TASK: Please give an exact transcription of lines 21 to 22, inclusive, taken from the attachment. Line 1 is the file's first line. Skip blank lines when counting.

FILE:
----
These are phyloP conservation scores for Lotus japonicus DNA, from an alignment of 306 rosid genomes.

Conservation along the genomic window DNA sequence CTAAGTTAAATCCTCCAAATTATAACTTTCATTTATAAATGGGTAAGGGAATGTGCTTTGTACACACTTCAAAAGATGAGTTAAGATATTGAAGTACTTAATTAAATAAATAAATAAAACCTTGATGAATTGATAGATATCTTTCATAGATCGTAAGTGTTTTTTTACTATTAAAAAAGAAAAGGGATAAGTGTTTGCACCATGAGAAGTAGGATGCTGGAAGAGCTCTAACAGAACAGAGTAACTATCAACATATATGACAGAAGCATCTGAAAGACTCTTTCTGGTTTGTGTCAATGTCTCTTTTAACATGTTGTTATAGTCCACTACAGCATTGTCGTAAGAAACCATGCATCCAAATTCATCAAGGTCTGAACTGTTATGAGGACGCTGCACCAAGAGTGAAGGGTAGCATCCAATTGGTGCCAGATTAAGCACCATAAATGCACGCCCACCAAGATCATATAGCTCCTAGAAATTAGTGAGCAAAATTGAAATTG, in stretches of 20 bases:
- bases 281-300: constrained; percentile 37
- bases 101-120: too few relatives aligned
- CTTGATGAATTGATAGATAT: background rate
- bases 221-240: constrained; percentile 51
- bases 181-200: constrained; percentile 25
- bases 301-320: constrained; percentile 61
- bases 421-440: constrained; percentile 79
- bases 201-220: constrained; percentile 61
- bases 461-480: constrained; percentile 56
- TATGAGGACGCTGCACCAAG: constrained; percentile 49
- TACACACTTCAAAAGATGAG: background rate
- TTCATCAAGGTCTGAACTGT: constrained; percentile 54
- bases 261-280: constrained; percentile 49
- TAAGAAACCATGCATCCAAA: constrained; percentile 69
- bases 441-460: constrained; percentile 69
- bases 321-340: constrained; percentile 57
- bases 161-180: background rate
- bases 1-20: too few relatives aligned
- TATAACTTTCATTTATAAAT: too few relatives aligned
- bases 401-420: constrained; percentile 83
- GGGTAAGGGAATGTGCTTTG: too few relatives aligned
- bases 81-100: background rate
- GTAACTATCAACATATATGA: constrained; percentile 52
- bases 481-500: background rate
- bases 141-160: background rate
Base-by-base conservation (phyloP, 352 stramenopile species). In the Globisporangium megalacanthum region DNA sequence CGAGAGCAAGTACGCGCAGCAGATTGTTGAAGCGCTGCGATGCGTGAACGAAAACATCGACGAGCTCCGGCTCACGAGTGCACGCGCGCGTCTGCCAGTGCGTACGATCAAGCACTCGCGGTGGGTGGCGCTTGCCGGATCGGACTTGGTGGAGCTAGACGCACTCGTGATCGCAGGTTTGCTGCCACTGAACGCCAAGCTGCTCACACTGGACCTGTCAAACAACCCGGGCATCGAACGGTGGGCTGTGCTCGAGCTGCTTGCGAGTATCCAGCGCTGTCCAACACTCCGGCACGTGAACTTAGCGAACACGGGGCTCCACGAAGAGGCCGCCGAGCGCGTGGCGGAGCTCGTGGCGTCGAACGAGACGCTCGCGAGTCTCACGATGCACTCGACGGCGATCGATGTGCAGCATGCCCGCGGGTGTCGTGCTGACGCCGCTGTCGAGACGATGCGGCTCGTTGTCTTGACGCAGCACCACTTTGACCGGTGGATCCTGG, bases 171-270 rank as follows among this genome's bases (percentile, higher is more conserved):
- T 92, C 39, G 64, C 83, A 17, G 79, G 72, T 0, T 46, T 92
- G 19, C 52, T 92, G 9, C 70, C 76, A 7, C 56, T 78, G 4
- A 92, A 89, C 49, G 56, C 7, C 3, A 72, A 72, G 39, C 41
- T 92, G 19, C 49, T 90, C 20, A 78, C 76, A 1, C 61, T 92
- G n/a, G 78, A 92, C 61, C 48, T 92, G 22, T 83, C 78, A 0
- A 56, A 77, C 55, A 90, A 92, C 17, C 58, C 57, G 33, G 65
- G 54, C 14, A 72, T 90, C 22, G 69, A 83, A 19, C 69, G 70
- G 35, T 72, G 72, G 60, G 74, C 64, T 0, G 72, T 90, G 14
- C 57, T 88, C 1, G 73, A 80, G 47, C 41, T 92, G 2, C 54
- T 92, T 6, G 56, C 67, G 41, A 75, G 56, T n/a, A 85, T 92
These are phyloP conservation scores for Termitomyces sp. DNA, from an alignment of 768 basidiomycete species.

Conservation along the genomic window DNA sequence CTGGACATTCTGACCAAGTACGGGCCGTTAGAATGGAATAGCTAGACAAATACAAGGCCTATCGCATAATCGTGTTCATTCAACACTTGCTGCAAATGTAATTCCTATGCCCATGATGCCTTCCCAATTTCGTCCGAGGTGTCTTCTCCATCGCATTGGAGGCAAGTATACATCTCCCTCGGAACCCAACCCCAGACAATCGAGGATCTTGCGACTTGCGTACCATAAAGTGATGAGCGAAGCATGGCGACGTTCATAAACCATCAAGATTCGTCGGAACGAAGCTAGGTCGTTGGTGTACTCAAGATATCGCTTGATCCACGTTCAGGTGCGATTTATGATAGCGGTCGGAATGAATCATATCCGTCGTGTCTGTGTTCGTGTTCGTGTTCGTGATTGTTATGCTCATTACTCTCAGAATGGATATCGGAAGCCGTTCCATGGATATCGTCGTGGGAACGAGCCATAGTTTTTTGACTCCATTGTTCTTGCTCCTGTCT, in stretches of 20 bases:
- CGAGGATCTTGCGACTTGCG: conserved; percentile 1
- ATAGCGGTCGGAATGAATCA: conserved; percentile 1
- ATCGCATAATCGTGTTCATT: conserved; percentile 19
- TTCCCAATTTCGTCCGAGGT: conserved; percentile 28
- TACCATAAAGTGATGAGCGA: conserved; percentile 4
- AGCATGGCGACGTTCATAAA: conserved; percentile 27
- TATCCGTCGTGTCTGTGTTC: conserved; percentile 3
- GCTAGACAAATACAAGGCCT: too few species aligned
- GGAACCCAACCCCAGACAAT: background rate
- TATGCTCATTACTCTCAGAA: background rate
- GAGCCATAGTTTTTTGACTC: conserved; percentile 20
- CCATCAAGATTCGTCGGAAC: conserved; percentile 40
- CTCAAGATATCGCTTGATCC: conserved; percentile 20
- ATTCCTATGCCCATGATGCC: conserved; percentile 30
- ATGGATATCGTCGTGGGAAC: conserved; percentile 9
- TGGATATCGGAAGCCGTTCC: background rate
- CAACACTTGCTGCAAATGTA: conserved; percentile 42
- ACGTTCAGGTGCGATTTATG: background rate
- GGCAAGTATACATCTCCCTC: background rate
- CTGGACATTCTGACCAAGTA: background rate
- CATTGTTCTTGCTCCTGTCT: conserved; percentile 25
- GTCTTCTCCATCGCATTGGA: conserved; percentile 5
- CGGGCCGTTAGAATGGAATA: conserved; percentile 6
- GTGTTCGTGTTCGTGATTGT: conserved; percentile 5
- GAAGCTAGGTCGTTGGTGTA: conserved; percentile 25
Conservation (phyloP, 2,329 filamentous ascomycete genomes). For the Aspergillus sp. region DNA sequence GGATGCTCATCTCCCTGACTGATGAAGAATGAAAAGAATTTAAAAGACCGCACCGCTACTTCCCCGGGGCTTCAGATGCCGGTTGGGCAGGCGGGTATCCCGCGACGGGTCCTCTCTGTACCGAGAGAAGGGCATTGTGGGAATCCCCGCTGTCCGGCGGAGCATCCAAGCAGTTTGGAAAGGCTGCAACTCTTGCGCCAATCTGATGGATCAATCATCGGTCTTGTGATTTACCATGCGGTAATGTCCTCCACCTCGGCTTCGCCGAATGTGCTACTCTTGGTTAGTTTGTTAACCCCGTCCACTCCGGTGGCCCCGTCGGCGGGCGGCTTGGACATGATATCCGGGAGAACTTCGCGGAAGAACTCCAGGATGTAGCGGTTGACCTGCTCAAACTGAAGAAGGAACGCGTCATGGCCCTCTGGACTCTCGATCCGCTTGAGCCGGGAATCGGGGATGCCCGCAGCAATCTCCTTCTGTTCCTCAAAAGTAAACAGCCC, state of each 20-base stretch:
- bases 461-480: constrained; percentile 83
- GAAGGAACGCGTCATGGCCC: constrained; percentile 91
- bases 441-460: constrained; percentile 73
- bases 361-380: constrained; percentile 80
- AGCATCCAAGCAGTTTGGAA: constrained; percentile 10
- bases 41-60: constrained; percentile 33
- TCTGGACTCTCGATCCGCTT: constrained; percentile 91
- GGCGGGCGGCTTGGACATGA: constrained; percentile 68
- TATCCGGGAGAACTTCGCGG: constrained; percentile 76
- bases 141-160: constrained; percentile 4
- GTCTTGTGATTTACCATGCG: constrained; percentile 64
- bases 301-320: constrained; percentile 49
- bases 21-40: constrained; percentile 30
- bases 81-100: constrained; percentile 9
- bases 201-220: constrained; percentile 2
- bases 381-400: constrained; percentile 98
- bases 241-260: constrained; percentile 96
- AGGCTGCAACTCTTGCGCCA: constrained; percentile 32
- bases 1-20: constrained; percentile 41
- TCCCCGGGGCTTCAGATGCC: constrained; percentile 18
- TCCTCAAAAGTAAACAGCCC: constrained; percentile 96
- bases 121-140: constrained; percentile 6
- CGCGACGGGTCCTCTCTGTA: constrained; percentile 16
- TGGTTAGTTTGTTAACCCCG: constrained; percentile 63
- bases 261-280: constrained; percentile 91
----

- TATAACTTTCATTTATAAAT: too few relatives aligned
- bases 401-420: constrained; percentile 83